"I mean, you got to do the training… I think that we’re talking about weeks," Mattis said. "I don’t know how many. Two, four, six, but I don’t think we’re talking months."
"It’s already happening on opposite sides where the two of the patrols go along, and they get to certain points, they wait for the other one to get there," Mattis said. "If somebody gets there first and then they do recognition signals back and forth and they move onto the next one."
Mattis explained all the conditions for establishing joint patrols are being set for them to go forward, and the Turkish and US militaries have put together all the planning while the training equipment has landed at the Incirlik air base in Turkey.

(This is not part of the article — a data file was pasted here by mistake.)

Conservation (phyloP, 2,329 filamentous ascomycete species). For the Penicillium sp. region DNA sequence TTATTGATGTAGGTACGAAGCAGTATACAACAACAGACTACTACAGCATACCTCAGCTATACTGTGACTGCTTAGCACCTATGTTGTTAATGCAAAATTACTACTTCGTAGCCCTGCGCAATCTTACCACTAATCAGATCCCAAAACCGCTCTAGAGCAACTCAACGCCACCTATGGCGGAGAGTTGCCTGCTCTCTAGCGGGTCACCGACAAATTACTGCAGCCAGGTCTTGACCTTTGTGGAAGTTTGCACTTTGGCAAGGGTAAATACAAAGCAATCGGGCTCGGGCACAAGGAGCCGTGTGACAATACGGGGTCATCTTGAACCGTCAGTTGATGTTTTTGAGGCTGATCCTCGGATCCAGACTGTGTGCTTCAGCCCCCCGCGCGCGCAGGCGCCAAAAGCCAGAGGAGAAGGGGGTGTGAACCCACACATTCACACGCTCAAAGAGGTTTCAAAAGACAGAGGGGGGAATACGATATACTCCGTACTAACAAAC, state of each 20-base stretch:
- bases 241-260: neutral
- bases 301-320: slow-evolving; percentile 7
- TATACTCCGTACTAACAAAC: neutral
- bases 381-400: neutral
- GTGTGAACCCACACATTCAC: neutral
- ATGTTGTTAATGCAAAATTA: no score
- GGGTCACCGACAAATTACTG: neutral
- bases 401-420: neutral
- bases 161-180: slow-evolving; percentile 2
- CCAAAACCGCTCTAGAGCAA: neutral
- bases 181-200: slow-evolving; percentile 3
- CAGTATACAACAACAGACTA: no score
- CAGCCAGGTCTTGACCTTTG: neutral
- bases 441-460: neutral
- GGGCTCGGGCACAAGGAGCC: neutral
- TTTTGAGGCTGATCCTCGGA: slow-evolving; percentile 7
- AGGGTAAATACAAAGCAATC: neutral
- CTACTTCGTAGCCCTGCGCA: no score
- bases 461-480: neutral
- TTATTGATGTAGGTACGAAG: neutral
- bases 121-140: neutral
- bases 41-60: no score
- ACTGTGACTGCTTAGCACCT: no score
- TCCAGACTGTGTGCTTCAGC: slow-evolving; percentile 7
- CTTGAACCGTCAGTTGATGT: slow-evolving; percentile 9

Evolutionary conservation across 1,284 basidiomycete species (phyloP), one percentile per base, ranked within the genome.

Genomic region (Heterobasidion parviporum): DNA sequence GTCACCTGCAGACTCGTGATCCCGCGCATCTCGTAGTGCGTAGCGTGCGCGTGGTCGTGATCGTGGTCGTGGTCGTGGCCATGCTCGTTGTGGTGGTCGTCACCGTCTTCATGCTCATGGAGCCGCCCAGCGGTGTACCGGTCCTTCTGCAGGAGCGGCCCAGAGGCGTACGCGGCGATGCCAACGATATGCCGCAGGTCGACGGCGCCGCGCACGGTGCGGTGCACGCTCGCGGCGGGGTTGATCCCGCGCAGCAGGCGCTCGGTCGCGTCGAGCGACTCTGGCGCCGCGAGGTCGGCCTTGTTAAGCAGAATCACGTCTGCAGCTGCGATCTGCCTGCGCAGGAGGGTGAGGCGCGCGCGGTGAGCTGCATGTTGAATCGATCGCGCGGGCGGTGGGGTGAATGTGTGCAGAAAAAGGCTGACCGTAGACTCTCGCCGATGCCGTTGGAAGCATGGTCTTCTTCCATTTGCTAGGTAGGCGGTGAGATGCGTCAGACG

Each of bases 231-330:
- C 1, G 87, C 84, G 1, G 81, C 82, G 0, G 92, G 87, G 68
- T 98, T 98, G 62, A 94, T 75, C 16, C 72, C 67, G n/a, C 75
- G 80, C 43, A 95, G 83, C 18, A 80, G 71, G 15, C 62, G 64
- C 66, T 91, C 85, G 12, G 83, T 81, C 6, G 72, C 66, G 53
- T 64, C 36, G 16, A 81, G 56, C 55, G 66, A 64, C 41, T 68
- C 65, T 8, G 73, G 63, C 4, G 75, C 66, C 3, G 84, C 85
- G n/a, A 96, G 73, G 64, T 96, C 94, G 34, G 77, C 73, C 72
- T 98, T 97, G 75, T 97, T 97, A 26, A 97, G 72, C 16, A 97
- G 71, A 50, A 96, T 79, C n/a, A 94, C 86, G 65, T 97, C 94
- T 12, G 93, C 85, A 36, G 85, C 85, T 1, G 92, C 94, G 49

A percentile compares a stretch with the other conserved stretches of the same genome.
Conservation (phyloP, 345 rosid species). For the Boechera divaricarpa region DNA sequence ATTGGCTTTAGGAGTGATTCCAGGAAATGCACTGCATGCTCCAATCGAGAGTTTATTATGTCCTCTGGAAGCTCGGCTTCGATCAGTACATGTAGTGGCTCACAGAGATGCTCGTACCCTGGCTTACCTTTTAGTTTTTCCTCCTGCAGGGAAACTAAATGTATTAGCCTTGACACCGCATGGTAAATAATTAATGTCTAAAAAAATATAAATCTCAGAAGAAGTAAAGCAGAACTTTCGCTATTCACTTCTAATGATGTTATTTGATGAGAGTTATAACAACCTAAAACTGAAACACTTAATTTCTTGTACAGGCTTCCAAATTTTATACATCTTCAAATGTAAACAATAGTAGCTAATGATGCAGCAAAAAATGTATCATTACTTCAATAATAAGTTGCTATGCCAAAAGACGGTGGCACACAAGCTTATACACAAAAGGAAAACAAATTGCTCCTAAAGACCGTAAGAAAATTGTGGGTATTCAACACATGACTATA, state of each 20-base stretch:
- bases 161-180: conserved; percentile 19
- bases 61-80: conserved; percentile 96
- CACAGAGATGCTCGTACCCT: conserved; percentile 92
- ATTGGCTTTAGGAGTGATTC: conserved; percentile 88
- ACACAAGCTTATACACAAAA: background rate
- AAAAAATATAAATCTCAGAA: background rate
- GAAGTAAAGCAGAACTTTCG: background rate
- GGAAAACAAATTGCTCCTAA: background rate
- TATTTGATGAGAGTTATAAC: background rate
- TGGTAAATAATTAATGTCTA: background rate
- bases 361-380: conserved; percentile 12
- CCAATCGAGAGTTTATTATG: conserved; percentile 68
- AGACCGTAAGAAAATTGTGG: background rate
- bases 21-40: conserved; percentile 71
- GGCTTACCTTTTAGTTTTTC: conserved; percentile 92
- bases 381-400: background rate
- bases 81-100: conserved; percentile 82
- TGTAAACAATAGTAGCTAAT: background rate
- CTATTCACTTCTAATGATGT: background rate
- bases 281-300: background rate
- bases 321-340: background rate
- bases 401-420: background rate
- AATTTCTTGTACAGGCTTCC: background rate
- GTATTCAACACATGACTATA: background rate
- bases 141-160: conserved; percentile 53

"I can’t give you a hard and fast timeline, but it’ll be good training. Both on the Turkish side and on the Coalition side, we agree that this is necessary to make sure that what we do with these patrols is stabilize the line and not inadvertently rush forward into it and you don’t have trained people, so it’s going very, very well," Mattis said.
The Syrian government has repeatedly stated that the presence of Turkish and US forces is a violation of Syrian sovereignty. Neither the United States nor Turkey have obtained a UN Security Council mandate to operate in Syria.